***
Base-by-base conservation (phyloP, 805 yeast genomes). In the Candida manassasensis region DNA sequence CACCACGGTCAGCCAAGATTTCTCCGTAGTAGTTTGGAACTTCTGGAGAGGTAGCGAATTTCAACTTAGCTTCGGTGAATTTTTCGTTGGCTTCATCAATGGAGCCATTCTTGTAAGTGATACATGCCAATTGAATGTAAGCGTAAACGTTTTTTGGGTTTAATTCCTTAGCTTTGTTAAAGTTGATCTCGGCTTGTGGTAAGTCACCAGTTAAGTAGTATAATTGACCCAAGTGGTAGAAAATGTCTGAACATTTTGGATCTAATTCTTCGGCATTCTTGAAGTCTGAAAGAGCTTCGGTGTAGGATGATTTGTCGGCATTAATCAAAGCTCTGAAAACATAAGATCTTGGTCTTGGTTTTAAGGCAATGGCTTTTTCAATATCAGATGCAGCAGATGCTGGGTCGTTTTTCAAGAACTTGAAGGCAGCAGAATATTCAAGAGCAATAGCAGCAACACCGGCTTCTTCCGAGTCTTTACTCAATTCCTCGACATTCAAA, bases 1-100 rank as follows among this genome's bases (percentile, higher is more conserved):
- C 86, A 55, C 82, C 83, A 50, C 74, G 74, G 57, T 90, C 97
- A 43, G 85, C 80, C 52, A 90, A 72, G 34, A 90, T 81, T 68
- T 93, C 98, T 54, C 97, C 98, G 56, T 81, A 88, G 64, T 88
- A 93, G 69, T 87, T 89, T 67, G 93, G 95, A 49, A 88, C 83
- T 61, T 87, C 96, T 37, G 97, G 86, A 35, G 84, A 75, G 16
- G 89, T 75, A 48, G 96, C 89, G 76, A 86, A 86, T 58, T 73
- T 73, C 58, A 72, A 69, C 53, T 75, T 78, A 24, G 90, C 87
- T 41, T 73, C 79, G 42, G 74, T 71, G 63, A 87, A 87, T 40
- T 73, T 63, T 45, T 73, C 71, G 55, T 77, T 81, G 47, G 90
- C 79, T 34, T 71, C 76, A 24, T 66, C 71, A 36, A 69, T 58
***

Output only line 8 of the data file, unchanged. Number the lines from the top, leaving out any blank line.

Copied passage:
- T 73, C 58, A 72, A 69, C 53, T 75, T 78, A 24, G 90, C 87